The Pondicherry ADVENTURE

(Pic from the Net; Source unknown)

(Pic from the Net; Source unknown)

I walked up the creaking metal stairs. Initially painted bright red, but which have faded over time to a dirty brown with spots of rusts spattered all over. I tried holding on to the railing for support, but the rickety tubes of steel did nothing to ease my nerves in preparation for what was to come next. Oddly enough, at that moment I felt a special connection with Rose Calvert (played by Kate Winslet) in Titanic as she climbed towards the ship’s Starboard, trying to save herself from drowning. A Rabbi behind her, morbidly murmuring, “…As we walk to the valley of the shadow of death…” Those were the very thoughts going through my head. Unfortunately, I didn’t have my Jack Dawson saving me; instead, I had seven heartless friends who’d make me walk the plank if it gave them enough amusement. And the knowledge that a ten year old child was in charge of the controls didn’t help much.

We were in Pondicherry for the weekend, and on our way back to the bus stop. Already late for catching a bus to Chennai, it was then that Srijoy had an ‘aha moment,’ “Let’s go back to the fair…I want to go on the Mary Columbus.” Now for the uninitiated, ‘Mary Columbus’ is a huge boat that swings 35 feet into the air, from left to right to left to right and on and on and on. Bad memories. Something always went wrong when I boarded any of the ferries wheels in the fairs.

The last time I boarded a Columbus was when I was 12 years old. Appu Ghar in New Delhi is a famous children’s amusement park and a must visit for any child living in or visiting Delhi. I was not to be left behind. The prospect of boarding a huge ship that swings in air can be a very daunting thought for anyone, but for a 12 year old, it seemed as if her life was in peril. The Columbus in Delhi is painted in beautiful vibrant colours of red and blue, with a base of black, and three layers of gold coloured waves painted on both sides. On one side is a gorgeous red dragon head breathing fire…not a heart warming sight…but magnificent nevertheless. While at the other end is its tail beautifully painted in red green and yellow fiery designs.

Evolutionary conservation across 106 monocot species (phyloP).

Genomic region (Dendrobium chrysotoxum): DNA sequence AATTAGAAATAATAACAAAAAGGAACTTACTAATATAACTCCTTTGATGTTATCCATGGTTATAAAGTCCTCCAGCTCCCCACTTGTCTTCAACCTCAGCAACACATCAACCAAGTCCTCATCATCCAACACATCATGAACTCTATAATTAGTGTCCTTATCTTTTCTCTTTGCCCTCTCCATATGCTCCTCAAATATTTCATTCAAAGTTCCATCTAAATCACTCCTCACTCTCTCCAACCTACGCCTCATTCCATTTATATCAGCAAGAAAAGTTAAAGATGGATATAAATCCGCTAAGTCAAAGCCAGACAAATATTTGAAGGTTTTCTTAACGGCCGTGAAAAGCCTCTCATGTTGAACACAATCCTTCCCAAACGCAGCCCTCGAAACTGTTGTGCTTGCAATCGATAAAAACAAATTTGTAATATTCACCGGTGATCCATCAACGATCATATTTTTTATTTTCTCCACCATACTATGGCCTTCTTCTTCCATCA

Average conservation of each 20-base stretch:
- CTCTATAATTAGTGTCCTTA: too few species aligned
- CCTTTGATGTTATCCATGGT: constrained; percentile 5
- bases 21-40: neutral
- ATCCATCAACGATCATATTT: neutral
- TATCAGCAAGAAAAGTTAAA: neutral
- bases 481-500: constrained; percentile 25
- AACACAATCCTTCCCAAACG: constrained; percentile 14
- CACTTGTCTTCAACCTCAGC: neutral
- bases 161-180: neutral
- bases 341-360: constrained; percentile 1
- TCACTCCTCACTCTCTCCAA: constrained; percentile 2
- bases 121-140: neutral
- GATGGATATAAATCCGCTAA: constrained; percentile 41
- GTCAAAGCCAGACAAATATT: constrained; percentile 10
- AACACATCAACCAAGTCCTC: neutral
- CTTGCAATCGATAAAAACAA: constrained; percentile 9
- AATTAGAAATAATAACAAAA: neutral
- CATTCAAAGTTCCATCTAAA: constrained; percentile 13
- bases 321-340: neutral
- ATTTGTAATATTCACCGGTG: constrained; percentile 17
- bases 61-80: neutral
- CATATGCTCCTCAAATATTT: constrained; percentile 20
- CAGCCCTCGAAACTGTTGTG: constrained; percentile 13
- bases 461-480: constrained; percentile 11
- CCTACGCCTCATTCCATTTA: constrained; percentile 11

Sitting in this behemoth with at least forty other screaming children, securely pinned down to my seat with a handlebar, life wasn’t at its best, but it wasn’t at its worst either.

Wait…

I spoke too soon…

The ride was to be for five excruciating minutes right? Why wasn’t it over?

A throb of fear stuck in my throat, I looked down for some explanation. Something had gone wrong with the machinery, and the mechanics could not be found.

We were stuck in a perpetual purgatory upon a swinging boat!!!

.

.

.

I don’t know why these boats have to be called “Columbus.” No one in my group knew why. After all, Columbus didn’t fling himself 35 feet in thin air when he set out to look for India– ramblings…but that was all that I could do sitting squished in between Shutapa and Leon. It was all I could do to stop reminding myself of my last ride in Appu Ghar.

I held on tight to the handlebars, which were uncomfortably a little far from the seats. Oh! How I wished these people had the Delhi handlebars, which would pin you to your seat. The four rows of seats in front of us were empty, and I could see straight into the eyes of a middle aged gentleman, wearing a yellow shirt who was with his son.

The ride started with a slow and ominous prolonged screeching sound.

Screeeeeeeeeech….Once….we went left…10 feet in the air

Screeeeeeeeeech….Twice…we went right…15 feet in the air

Screeeeeeeeeech….Thrice…we went left again…more than 15 feet in the air

And suddenly without a moment’s notice the boat lunged upwards at angle that was as close to 90° as it could get. Gravity was taking over as I was slightly lifted from my seat. For a terrifying moment I thought I might fall, when the boat went the opposite way, but the relief was short lived, as I was once again thrown up in the air, in a precarious position of half hanging on a rickety handlebar. One…two…three…four…five…that was supposed to be it.

Stop…

Stop it…

Ohkay….this is enough…

Just Stop…

Why isn’t it stopping?

Oh My God!!!

C’mon stop already…

Looking down towards the controls, I couldn’t see the boy who was supposed to stop the swinging boat and get me down. I panicked…my knees were knocking…my voice was hoarse with all the shouting…

“Look at the light,” said Leon, and I did. It was so beautiful. The huge lights…reminiscent of the fairy lights that are supposed to beckon you when you’re dying. The thought was NOT comforting. I looked down to the seemingly flimsy strip of rubber that was responsible for the machinations of this particular Columbus, only to see the boy who was supposed to be handling the controls, climbing on the engine and tinkering with the rubber strip. Life did not seem promising as I once again looked at the incandescent light alternating it with the eyes of the gentleman with the yellow shirt sitting in front of me, seeking solace in both.

Screeeeeeeeeech…the boat slowed down…

I looked down at the controls again…the darling little boy had returned to his position.

Screeeeeeeeeech…he pulled one of the levers and the boat slowed down a bit more…

Screeeeeeeeeech…he pulled another lever and we almost stopped…

Screeeeech….he pulled the final lever and we stopped.

My legs wobbly and hands shaking, I carefully got out of the menacing boat, holding on to Shutapa for support. Walking down the creaking tin faded-red stairs and onto terra firma…I vowed never to get on a Mary Columbus again.

Time had never passed so slow, making myself aware of each passing moment as it did from 8:30 pm to 8:40 pm on January 29, 2006.

First published as Agateophilic on 7 February 2006.

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